The launch of the Asia Infrastructure Investment Bank’s (AIIB) energy strategy last week in South Korea could not come at a more crucial time.
Southeast Asia’s expanding economies are hungry for power. Indonesia alone is looking to build 35GW of new power plants by 2020 and Vietnam’s electricity demand is projected to grow more than threefold between now and 2030.
Getting this right is critical for the region’s development potential: growing its economies while not sacrificing its future to pollution from coal and climate change.
But clean air need no longer come at a price, because in the right conditions, renewable energy is beating fossil fuels like coal on cost and efficiency. India, for example, is on track to construct a remarkable 275GW of renewable energy by 2027.
Last month, costs for solar hit another record low, dropping 45% since January 2016. Coal plants are being shelved for the simple reason they can no longer compete on price.
However, there exists a tried and tested blueprint for investing in coal-fired power stations in the region. Governments know how to set up the requisite regulatory and investment framework, utilities know how to operate the plants, and investors are experienced in packaging the deals.
Renewable energy is often smaller scale and more diversified. That’s a positive for a variety of factors, such as the ability to come online more rapidly, but it does require new ways of thinking for utilities and investors alike.
On the global level, that potential is already being realised. In 2016, for the fifth consecutive year, investment in new renewable power capacity was roughly double that in fossil fuel generating capacity.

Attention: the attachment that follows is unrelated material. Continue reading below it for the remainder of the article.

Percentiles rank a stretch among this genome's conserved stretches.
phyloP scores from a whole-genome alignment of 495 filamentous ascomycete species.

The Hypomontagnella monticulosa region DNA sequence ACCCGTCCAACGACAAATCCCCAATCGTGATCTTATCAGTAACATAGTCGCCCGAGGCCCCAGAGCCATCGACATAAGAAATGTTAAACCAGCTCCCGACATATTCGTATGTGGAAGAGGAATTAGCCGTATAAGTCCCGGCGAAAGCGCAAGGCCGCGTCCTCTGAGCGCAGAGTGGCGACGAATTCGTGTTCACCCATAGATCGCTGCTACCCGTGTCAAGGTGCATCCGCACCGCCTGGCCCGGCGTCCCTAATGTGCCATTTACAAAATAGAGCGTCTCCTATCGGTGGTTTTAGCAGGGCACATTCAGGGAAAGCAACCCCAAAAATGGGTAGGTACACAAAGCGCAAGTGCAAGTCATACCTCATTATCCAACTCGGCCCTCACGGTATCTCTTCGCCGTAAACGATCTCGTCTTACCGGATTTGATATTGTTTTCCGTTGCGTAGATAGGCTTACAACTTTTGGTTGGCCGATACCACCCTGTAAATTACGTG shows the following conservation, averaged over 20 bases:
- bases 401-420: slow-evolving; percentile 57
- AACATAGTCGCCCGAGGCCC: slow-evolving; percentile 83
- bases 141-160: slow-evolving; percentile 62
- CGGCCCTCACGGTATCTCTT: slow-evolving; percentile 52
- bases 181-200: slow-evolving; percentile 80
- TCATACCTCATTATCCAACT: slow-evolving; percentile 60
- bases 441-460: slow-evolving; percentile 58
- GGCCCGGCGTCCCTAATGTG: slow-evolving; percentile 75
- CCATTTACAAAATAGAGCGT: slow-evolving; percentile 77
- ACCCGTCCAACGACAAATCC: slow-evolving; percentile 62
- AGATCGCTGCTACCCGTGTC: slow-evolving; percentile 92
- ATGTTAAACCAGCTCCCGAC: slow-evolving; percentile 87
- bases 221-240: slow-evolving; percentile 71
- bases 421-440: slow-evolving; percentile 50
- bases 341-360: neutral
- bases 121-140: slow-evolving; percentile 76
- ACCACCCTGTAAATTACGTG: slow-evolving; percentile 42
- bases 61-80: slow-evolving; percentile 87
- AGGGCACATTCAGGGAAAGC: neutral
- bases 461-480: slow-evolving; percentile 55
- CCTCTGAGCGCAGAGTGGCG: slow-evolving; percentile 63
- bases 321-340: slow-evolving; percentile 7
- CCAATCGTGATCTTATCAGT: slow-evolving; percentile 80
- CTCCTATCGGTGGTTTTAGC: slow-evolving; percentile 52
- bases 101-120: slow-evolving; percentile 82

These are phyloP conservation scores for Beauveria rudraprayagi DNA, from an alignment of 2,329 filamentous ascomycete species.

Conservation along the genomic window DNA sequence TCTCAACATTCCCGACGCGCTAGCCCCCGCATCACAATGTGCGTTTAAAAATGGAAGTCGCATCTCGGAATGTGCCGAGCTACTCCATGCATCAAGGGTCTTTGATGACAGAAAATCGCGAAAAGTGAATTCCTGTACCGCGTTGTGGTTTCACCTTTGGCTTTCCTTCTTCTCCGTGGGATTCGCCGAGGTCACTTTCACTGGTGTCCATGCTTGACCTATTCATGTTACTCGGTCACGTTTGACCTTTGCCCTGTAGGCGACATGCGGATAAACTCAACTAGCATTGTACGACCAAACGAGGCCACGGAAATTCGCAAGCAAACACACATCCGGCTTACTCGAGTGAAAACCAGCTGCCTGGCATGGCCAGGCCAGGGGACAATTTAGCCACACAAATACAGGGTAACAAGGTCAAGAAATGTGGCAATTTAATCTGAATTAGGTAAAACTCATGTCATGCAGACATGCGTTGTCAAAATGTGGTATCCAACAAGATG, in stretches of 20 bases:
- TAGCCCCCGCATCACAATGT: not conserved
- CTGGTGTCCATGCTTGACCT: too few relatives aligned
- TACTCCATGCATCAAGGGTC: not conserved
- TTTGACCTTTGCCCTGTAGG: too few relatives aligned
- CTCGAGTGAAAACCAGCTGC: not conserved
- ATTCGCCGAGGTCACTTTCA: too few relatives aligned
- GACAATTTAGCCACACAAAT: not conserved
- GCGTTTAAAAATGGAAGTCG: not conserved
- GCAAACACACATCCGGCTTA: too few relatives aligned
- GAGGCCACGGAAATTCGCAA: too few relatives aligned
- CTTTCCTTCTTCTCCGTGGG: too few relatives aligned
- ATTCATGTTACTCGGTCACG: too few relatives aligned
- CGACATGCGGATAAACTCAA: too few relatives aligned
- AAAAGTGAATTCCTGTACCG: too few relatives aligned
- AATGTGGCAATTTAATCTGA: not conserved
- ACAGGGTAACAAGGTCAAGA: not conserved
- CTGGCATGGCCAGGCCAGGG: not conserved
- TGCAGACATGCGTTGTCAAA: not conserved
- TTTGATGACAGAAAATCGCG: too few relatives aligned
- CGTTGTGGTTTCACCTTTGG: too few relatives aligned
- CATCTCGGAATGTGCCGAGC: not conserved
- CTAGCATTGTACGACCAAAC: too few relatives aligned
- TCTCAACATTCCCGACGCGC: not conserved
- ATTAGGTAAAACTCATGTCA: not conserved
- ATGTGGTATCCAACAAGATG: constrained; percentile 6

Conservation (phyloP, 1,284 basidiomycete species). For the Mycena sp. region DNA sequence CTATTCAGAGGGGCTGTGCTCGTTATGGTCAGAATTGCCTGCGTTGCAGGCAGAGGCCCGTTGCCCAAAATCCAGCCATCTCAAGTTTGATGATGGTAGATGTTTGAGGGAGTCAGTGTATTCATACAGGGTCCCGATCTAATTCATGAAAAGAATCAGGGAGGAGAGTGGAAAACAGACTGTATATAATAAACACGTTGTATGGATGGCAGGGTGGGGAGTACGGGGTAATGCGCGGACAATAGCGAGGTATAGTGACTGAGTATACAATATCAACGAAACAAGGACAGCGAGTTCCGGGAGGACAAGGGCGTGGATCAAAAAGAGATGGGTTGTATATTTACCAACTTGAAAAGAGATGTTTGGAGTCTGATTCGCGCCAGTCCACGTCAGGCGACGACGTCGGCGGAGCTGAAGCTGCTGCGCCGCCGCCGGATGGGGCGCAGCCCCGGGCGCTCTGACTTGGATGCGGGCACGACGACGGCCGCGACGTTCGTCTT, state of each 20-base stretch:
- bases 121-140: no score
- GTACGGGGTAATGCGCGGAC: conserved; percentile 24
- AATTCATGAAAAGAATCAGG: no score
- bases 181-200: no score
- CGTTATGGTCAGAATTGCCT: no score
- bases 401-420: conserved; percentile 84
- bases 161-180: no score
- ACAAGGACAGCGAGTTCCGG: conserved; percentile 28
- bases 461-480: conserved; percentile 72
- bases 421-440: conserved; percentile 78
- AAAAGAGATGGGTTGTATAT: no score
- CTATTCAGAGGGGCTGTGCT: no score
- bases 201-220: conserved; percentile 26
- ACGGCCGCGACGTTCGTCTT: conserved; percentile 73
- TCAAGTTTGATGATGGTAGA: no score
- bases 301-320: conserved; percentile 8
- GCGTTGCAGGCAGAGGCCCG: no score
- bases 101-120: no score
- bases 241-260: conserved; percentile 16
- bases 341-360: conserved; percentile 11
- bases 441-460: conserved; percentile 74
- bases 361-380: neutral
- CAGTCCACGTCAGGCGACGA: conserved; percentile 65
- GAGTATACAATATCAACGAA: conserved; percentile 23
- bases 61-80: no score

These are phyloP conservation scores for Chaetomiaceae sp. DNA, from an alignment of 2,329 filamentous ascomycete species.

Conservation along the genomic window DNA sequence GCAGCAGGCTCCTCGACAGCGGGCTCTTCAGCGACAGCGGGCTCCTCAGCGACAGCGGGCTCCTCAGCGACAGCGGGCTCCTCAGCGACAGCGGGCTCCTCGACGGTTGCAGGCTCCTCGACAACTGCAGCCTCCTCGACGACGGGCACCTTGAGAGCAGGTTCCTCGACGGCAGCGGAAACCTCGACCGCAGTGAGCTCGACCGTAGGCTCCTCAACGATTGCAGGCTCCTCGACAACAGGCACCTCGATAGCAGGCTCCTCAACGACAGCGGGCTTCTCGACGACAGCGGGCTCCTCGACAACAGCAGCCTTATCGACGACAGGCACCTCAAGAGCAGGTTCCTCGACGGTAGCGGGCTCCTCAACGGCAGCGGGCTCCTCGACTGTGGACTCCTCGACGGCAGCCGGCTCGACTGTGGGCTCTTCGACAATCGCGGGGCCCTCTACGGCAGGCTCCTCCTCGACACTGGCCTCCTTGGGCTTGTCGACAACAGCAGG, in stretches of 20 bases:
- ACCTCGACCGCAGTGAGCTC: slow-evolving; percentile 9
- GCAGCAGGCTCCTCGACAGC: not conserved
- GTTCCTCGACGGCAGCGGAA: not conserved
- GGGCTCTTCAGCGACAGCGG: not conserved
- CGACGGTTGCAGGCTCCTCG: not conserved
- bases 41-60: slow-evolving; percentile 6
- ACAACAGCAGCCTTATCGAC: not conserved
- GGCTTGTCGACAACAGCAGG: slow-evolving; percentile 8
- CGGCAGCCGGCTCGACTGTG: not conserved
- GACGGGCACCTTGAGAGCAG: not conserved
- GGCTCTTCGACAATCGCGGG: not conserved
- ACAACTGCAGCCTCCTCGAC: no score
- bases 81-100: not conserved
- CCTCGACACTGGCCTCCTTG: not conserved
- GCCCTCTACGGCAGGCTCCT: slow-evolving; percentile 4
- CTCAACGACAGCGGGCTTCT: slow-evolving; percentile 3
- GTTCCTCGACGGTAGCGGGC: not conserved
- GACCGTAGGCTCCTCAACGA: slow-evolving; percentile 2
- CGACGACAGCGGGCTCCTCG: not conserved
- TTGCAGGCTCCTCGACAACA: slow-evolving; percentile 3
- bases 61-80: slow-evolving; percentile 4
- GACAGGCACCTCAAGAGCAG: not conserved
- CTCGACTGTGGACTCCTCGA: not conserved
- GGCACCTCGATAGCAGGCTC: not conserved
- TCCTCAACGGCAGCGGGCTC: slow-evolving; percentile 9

But this is only the tip of the iceberg because according to the International Energy Agency, Southeast Asia alone will need a cumulative $2.4 trillion in investment in energy supply.
This presents a major opening for private capital investors, but support is needed from governments and international financial institutions to surmount the challenge of change itself.
That’s why potential leadership by AIIB would be so important. By leaving behind the fuels of the past and focusing on renewable energy, the AIIB can turbo-charge the economies of Southeast Asia and unleash billions in new investment. The AIIB recognises this, but unfortunately it still leaves the door open for fossil fuels, a mistake in our view.
In the light of the Paris Agreement on climate change as well as cost competitiveness, we believe that the days of fossil fuels are behind us.
For scarce public finance, we need investment in the generation assets of the future, not relics of the past at risk of being stranded. And international financial institutions have a major role to play in addressing long-term lending in order to reduce the costs of borrowing.
Investors such as ourselves at Vietnam Holding who are searching for genuinely sustainable opportunities require their guidance.
AIIB President Jin Liqun has promised a ‘lean, clean and green’ institution with a ‘pioneering spirit’. At the World Economic Forum in Davos this January, AIIB’s vice- president for strategy and policy, Joachim von Amsberg, also suggested that the bank would abide by this pioneering spirit. “There’s a strong consensus that AIIB has to be a green bank and the portfolio has to show that it’s a green bank and if the portfolio is full of coal projects you won’t look like a green bank,” he said.
Indeed, AIIB has about USD100 billion of capital at its disposal. None of it should be invested in coal-fired power generation in our view.
By living up to this promise and deploying its considerable capacity to catalyse the transition to renewable energy, AIIB can play a vital role in leading the region towards a truly sustainable future. Smart investors are ready to follow.